Jesus in Public Schools: In through the Back Door?

Is it okay for religious missionaries to use public schools as recruiting grounds?

Usually we say no.  But what about when the religious missionaries just want to help struggling districts?  What if they promise to leave the Jesus at the door and just provide social services to low-income students?

In the pages of Christianity Today we read of the public-school leadership of evangelical Don Coleman.  Coleman recently won election as chair of Richmond, Virginia’s school board.

For those of us who watch the intersections of public education and religiosity, ought we be concerned by Coleman’s attitude that “education is one of the greatest open doors for urban missions”?

According to the Christianity Today piece, Coleman supports a heavily intertwined church and state.  Local churches “adopt” students, in order to help students overcome significant personal problems.  Coleman wants local churches to become so helpful to schools in low-income areas that the public schools eventually welcome churches’ help.

The story raises some tricky questions.  Personally, I think a students-first approach is a good idea.  As Coleman says, “We don’t fight over prayer.”  Why can’t churches help struggling public schools?  Seems like a win-win.  Seems like someone would have to be pretty heartless to oppose helping a young woman go to college while the rest of her family languishes in jail.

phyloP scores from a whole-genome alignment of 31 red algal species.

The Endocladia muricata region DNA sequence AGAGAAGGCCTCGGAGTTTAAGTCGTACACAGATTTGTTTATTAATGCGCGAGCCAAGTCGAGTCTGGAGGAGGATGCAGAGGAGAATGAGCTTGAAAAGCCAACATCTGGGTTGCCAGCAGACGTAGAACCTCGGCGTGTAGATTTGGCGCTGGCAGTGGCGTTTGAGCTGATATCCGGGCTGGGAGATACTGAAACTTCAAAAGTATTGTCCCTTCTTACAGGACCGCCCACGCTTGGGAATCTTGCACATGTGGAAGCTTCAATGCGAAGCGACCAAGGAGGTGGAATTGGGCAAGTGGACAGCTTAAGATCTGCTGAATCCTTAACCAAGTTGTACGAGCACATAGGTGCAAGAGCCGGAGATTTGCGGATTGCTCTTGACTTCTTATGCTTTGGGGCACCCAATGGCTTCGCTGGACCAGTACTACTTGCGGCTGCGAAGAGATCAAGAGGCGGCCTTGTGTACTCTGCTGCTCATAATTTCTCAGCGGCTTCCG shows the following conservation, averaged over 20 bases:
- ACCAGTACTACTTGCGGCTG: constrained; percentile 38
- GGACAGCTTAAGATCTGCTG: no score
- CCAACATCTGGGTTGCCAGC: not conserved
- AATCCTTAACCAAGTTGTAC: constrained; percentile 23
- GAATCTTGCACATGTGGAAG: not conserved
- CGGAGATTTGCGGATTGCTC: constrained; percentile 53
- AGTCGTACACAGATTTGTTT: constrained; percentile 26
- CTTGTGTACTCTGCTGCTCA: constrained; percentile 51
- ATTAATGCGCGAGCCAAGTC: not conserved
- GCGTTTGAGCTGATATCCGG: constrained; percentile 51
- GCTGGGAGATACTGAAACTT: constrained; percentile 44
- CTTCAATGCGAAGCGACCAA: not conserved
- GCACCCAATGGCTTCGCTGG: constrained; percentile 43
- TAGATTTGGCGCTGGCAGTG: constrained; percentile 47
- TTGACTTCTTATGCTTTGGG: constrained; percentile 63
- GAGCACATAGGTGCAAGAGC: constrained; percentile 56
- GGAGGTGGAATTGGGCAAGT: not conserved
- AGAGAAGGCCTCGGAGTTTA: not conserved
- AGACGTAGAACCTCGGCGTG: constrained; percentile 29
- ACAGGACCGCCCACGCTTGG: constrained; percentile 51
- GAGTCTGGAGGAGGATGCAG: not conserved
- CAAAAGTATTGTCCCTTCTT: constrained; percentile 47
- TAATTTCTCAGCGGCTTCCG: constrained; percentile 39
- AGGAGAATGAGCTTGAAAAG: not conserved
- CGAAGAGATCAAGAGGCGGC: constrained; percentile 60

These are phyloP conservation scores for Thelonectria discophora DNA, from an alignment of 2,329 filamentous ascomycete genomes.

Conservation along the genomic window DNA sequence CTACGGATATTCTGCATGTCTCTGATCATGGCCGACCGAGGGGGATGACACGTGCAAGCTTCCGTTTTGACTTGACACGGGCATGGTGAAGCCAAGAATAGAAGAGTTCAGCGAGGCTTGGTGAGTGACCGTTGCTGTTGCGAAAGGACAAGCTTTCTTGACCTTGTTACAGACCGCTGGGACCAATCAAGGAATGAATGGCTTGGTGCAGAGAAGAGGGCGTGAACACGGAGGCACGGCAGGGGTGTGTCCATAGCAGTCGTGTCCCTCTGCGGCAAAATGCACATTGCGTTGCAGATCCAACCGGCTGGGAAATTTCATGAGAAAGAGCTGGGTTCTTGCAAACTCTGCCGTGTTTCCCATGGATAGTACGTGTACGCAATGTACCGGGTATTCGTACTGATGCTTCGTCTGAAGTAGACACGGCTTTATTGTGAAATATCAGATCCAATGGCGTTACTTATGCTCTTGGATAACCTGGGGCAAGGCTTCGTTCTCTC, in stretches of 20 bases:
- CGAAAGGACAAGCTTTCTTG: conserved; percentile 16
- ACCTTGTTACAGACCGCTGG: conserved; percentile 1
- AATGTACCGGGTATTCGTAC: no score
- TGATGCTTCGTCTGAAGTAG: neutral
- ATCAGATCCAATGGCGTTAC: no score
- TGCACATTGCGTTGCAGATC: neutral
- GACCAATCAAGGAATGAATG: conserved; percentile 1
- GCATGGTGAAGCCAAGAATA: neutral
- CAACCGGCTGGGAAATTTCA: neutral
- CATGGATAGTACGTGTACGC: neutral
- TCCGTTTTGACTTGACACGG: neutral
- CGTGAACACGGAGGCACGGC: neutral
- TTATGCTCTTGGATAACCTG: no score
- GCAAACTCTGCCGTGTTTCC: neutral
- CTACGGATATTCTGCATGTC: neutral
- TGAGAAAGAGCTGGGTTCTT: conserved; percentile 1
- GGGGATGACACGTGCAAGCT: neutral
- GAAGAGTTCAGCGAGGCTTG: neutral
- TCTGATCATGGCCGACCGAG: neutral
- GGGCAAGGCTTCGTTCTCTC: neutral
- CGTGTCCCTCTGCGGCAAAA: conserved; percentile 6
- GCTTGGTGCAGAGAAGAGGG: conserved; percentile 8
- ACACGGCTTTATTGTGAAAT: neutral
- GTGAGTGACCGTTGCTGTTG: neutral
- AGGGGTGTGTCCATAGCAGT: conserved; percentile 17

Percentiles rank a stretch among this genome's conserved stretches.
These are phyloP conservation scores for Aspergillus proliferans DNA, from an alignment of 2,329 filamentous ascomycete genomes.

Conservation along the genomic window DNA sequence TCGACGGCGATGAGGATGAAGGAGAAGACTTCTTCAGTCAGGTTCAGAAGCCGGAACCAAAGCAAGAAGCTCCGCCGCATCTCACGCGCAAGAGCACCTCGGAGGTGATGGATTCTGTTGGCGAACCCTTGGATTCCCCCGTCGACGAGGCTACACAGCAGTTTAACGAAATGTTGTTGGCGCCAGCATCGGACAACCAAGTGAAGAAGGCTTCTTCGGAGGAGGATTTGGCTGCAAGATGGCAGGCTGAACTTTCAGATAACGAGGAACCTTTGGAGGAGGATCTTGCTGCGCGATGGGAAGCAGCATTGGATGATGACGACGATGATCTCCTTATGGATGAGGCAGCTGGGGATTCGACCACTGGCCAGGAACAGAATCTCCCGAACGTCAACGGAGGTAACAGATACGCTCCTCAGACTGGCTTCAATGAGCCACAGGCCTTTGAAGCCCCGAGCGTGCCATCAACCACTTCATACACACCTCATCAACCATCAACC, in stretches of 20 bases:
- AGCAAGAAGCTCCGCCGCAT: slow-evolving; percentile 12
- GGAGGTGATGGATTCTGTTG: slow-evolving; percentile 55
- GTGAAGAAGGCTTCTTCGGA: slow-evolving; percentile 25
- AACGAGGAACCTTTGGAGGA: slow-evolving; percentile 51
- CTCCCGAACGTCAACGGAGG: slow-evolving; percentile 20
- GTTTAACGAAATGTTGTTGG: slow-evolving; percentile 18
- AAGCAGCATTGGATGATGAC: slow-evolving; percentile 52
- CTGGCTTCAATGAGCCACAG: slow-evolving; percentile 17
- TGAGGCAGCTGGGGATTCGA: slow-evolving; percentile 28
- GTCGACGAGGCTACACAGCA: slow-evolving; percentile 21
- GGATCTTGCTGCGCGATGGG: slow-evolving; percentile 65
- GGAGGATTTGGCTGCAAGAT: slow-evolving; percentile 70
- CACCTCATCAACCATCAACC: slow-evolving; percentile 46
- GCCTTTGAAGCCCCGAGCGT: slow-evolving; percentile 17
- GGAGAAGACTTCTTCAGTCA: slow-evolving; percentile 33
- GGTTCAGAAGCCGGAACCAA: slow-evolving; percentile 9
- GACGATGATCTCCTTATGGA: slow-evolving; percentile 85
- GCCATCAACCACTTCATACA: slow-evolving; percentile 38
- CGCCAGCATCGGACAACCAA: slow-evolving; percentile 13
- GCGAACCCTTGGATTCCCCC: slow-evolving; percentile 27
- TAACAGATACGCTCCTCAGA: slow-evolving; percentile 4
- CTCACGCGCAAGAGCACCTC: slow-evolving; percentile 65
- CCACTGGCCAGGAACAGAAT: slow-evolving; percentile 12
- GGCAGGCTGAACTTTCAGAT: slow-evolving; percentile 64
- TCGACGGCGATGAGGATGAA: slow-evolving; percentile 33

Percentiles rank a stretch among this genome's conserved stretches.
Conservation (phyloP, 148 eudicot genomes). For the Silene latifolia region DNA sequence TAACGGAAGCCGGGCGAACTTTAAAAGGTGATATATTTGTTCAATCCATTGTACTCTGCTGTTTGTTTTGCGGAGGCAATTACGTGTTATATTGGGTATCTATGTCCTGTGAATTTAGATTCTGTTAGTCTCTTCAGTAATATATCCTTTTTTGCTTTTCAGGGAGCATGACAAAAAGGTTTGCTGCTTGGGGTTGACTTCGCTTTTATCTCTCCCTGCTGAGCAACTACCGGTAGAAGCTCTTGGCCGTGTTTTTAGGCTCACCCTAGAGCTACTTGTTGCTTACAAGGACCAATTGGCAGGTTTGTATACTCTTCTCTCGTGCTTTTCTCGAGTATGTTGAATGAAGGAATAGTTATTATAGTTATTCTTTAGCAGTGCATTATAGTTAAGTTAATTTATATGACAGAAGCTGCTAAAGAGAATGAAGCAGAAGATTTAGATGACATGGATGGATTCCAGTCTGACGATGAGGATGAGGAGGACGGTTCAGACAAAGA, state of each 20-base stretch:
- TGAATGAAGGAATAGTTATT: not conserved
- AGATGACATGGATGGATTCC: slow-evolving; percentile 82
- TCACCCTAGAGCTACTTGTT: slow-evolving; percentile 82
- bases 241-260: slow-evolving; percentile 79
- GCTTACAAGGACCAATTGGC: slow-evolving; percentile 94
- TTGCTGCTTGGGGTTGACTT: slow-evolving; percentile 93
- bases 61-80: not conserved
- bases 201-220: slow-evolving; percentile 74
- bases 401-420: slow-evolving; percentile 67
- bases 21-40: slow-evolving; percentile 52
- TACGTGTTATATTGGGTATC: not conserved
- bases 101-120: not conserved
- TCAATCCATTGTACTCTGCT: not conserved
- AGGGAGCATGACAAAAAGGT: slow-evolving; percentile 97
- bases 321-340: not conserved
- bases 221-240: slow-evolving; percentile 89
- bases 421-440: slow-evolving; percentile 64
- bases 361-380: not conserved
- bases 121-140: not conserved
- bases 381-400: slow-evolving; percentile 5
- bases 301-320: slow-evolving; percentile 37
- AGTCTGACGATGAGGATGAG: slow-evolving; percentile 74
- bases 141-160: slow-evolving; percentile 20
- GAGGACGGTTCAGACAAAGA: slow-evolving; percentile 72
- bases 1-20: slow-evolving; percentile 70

But the underlying issues don’t seem any different from other school-church cases.  Constitutionally, public schools ought to be institutions in which all students are made to feel welcome, regardless of religious or non-religious background.  What about non-Christian students in Richmond schools?  Will they feel equally at home in schools “adopted” by evangelical Christian churches?  Or what about atheist students?  Ought public schools be places in which they have the gospel preached to them by outside missionaries?

Worst of all, we must ask if there is a racial or class bias at play here.  Richmond’s schools are heavily black and poor.  Would students in a more affluent or whiter school district be subjected to religious proselytization as part of their school day?  Or, if they were, wouldn’t activist groups such as the Freedom From Religion Foundation or the Americans United for the Separation of Church and State have more to say about it?